Today, I was trying to think of a time when I laughed really long and hard. It seems like it has been far too long. And I remembered a time from when my daughter, Dimples was about 5 years old.
We were eating dinner at my in-laws’. They lived out of town at the time (or we lived out of town- depending on your perspective), so we did not eat there too frequently. In the middle of dinner, Dimples hopped out of her seat, and said, “I’ve gotta go to the bathroom.”
Embarrassed by our daughter’s lack of manners, I quietly prompted, “Say, ‘May I please be excused?'”
A bit louder, “Say, ‘May I please be excused?'”
“Huh?” She looked at me quizzically.
Preparing myself for a Battle of the Wills that I really did not want to fight in front of the in-laws, but, more importantly, did not want to lose in front of the in-laws, I loudly and firmly said, “Say, ‘May I please be excused?'”
Dimples, a bit upset at my insistence, cocked her head, and said defiantly, “Why? I didn’t pass gas.”
My father-in-law burst into a guffaw as I dropped my fork, and my husband grinned. My mother-in-law smiled. Poor Dimples had no idea why we were laughing so hard.
“So, what do you two have planned for the week?” my husband asked my 9 year old and me at the dinner table.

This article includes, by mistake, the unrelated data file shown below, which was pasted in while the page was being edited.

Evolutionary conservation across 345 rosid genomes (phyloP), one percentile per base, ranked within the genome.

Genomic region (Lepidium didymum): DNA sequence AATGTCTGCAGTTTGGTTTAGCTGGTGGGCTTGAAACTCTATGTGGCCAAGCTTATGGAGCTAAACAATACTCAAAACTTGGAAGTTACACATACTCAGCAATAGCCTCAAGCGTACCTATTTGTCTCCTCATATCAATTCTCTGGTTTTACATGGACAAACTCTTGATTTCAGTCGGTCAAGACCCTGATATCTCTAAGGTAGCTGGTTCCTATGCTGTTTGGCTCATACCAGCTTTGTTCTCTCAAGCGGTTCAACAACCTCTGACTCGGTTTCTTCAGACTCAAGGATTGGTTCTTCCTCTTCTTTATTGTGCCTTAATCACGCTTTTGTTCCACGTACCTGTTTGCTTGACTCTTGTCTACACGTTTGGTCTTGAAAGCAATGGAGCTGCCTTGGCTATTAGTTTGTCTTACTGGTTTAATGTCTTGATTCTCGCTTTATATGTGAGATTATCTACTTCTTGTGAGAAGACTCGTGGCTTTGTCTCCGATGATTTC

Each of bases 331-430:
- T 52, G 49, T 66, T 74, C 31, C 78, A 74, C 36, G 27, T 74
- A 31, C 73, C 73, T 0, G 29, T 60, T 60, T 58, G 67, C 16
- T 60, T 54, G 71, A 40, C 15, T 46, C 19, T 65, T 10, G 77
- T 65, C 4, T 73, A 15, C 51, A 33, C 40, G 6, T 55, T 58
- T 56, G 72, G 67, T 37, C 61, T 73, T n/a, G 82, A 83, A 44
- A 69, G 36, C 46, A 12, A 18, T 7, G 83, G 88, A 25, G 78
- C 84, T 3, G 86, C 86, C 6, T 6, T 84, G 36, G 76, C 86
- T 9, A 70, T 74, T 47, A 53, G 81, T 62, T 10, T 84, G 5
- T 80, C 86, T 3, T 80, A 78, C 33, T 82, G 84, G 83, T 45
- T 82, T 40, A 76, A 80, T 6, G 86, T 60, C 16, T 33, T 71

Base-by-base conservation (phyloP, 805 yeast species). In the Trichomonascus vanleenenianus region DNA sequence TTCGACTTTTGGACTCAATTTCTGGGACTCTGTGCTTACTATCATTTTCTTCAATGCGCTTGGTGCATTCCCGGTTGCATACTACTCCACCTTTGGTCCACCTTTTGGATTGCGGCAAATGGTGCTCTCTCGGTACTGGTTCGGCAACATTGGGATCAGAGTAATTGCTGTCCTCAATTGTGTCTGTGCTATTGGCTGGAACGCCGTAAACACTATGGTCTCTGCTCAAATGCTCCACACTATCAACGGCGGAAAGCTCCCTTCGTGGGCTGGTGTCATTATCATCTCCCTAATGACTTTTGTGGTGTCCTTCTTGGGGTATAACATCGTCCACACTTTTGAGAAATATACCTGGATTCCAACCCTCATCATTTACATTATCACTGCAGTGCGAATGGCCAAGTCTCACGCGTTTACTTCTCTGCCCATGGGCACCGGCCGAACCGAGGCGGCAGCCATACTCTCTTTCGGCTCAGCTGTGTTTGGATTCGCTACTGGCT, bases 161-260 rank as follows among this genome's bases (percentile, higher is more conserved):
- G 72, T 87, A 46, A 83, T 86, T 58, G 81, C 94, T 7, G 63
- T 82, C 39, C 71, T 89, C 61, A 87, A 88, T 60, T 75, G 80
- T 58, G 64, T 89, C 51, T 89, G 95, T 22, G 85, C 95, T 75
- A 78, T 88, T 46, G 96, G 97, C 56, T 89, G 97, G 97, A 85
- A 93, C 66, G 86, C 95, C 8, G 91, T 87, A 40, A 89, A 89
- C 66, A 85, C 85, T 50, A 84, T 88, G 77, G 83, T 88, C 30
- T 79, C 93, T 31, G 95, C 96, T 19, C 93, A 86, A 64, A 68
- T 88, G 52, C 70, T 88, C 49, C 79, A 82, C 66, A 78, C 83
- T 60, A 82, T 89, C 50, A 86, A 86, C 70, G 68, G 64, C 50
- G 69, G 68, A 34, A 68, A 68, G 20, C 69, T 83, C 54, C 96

“The pool.” “Clean out a couple of closets.”
I think you can figure out who gave which answer.
Dimples is such a neat freak.
O.K. Fine. I was the one with the closet response. Because I was trying to impress Cap’n Firepants with my planned productivity for the week, and trying to spare him from regretting too much that he is not a teacher or a nine year old that has 2.5 carefree months lying ahead. I am a caring, kind-hearted person who does not like to rub things in. Unlike some other people who shall remain nameless, but may or may not have the nickname of “Dimples.”
O.K. Fine. My idea of fun is organizing closets. You got me.
As you can probably tell, Dimples and I have very different ideas on how this summer is going to go down. Our divergent objectives started to become apparent about two months ago when I unsuccessfully tried to sign her up for various different classes. To each offer, she shrugged, and said, “I don’t really think I’d like that.” I quickly realized that she did not want “to be tied down”. If there had been a class which included unlimited access to the neighborhood pool every day from 8-4, she still would have declined – because that would have held her to a schedule.
Plan B was “Mom Camp”. We did this a couple of summers ago. It was a complicated arrangement involving popsicle sticks and two cans that helped to ensure that she did not spend her entire weekdays watching the Disney Channel. Although she rolled her eyes every time I responded, “Mom Camp” to those who inquired about her summer activities, I believed that, deep down, she secretly liked it.
Or, I could have been wrong.
“I don’t want to do Mom Camp!” she said, quite firmly.
“Well, what do you want to do?” I asked.
“Whatever I want.”
My turn for eyeball rolling. “I am not letting you watch T.V. and play video games all day.”
So, I came up with a compromise, which I think is more than fair. For the next week, she gets to do things her way. She can prove to me how great she is at monitoring her tube time and coming up with creative activities for the rest of the day.
If, after a week, I am dissatisfied with the way she is conducting her summer, then I get to take over – with the New, Improved Version of Mom Camp.
We shook hands. And I pretended not to notice how limp hers was.